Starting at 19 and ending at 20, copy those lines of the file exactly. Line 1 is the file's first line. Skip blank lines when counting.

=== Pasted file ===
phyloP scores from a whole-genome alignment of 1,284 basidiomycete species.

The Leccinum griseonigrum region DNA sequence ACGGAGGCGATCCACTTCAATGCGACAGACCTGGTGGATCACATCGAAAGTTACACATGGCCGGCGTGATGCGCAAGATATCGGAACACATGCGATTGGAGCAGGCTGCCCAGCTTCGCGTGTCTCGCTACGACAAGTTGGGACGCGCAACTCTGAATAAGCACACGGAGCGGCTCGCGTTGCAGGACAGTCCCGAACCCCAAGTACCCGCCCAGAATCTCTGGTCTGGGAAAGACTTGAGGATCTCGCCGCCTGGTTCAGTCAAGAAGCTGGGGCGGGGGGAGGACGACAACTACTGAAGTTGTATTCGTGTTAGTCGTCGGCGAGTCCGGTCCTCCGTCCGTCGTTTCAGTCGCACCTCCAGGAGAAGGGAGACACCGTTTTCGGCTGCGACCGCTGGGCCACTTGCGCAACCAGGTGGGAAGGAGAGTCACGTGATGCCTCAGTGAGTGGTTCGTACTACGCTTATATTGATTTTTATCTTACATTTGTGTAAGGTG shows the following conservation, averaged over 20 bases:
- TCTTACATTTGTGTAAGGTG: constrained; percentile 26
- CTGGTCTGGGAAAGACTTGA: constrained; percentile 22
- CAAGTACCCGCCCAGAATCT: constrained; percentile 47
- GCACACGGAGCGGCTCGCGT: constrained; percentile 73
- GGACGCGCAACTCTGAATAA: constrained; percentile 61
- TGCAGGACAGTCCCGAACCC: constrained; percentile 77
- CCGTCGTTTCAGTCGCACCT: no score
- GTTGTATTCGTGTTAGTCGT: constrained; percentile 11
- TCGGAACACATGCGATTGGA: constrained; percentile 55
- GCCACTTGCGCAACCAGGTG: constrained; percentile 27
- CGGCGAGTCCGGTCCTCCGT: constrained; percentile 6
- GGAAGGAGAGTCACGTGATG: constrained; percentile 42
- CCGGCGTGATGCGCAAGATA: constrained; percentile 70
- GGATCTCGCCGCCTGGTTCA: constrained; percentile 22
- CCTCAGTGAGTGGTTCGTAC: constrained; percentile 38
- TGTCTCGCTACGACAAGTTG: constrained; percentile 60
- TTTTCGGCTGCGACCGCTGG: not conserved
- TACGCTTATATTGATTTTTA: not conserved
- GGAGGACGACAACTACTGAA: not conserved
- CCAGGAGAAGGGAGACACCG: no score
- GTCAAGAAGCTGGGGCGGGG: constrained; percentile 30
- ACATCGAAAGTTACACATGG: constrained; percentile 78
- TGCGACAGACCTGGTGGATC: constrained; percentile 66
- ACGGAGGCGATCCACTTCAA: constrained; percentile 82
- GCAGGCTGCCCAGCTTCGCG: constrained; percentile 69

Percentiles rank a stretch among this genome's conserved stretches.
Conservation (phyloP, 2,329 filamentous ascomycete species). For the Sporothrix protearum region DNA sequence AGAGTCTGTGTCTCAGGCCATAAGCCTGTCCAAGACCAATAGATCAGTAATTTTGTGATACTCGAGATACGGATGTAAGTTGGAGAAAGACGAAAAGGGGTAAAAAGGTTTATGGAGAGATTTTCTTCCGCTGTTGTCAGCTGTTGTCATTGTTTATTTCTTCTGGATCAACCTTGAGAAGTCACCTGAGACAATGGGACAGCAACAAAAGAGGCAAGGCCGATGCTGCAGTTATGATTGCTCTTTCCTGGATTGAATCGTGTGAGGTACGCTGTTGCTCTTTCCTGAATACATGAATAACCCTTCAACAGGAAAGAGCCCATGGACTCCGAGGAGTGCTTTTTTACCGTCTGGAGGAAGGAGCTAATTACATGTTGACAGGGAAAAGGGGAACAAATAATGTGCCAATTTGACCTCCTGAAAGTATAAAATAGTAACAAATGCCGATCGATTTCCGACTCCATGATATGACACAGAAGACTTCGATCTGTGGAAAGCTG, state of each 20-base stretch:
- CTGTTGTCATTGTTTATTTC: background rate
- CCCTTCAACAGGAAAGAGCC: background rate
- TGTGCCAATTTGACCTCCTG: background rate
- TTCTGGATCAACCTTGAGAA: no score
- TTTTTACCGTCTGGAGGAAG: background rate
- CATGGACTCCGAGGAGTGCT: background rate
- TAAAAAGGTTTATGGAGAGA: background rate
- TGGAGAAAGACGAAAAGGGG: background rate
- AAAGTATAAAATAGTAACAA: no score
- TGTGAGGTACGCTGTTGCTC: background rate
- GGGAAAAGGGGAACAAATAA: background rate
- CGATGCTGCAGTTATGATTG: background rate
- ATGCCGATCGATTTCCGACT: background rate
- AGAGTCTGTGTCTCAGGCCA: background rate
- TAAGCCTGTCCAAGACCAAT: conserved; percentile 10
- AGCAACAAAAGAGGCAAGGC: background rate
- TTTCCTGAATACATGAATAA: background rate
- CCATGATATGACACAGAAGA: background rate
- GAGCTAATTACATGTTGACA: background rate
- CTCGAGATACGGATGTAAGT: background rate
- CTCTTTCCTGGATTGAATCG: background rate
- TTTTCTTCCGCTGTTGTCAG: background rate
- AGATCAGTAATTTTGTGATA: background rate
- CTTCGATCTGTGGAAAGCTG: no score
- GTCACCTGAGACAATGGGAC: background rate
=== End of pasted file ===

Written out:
- TTTTCGGCTGCGACCGCTGG: not conserved
- TACGCTTATATTGATTTTTA: not conserved